Creating Inclusive Paths for All

We created a mobile application and a content management system (CMS). We mapped selected buildings of the Adam Mickiewicz University in Poznań. To make it easier for everyone to get around.


UAM Go mobile app is a project carried out in cooperation with Support Office for Persons with Disabilities at Adam Mickiewicz University, Poznań. The aim of the project was to create an app that would allow anyone to easily find the place they are looking for in university campuses and to map out the optimal route tailored to  their individual needs. The app combines information about buildings' architectural accessibility with a map and the ability to map out routes at supported campuses.

UAM Go app was implemented under the project POWR.03.05.00-00-A095/19 "A university open to all -
a university for the XXI century" from European POWER funds.

Phone screen displaying the UAM Go application against the background of the room.


Mobile app

During the development we had to design the app's interface based on the received prototypes, and create mobile apps for Android and iOS platforms.


The core objective was to develop detailed, digital maps of the buildings on three campuses and build a navigation engine to be used alongside with the maps. Take photos and create inclusive descriptions of all restrooms with amenities, elevators, stairs, entrances, and selected rooms.

Content management system (CMS)

An advanced admin panel for building administrators had to be developed to easily manage content in the app so that information is always up-to-date and useful. There would have to be training for the university employees.

Research with users with disabilities

Developing such an app would allow to conduct iterative research with users on prototypes and test versions of the application, thanks to which we would be able to draw conclusions, preapre recommendations and implement necessary changes.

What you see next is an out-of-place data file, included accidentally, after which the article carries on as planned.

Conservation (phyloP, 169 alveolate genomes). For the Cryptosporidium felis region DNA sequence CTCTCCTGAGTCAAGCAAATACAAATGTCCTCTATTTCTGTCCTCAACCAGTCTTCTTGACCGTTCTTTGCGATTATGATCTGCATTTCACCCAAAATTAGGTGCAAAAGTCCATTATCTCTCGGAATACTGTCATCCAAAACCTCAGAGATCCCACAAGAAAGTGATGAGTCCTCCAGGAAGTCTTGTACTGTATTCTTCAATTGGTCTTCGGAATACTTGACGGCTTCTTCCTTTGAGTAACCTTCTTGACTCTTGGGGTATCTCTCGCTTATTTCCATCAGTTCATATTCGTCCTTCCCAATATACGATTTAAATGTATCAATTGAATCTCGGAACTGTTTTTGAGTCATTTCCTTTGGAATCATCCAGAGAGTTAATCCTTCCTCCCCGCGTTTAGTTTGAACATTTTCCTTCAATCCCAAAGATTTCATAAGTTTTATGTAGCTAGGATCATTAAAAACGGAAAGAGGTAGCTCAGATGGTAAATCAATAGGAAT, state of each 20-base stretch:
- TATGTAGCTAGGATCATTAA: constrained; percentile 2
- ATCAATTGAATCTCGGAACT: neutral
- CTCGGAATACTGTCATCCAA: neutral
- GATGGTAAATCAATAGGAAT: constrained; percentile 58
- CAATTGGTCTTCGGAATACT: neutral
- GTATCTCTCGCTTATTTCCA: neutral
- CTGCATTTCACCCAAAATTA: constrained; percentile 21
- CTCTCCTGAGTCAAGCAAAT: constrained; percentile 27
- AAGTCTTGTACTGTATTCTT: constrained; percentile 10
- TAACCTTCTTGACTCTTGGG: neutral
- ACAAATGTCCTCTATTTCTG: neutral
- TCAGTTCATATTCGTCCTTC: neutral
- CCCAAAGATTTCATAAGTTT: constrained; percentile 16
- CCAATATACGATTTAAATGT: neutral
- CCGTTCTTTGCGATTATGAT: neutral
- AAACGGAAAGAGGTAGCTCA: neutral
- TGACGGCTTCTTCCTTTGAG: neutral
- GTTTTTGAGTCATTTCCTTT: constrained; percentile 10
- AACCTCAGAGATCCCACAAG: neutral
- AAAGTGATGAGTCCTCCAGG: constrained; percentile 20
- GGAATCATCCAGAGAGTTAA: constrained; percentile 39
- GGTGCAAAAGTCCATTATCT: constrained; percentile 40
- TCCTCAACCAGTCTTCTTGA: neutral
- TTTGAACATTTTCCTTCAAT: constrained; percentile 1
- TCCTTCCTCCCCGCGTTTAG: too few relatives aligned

Ensuring digital accessibility

We would have to ensure digital accessibility in accordance with WCAG 2.1 standards at level AA, so that the app is user-friendly for people with different needs.

Graphic design

Creating the app from the ground up would necessitate the creation of a comprehensive graphic design, including logo creation, color and font selection, and design of application interfaces for both platforms for light and dark modes.


  • Navigation: creating a clear, intuitive way of navigation not based on satellite navigation (e.g. GPS). At present, the satellite navigation technology is incapable of accurately locating inside buildings, which required finding an alternative solution.
  • Tailoring the app to different needs: balancing the information for different user groups so that various groups of people, e.g. neuroatypical or visually impaired, could use it in an easy, user-friendly way and get the information they were looking for.
  • Scalability: designing and programming the application so that more campuses and buildings could be easily added in the future.
 Phone screens displaying various views of the application.

Our solution

Paper map illustrating the layout of one of the university buildings.


In order to complete the project and make it navigation-ready, we went through all the buildings indicated in the project, which came up to exactly 62,978.2 sqm of space. We wanted to capture the exact shape and number of rooms. We verified the old building maps and made corrections so that all doors and rooms were in place and marked  relevant obstacles and facilities. We have drawn 933 rooms and 1187 elements, including doors, elevators, and toilets, with unique identifiers to add additional descriptions and photos. In the end, we set out 910 different routes. Furthermore, we digitally redrew all plans in open .osm format to display them using popular map rendering engines in the mobile app.

Phone screen displaying the route search view.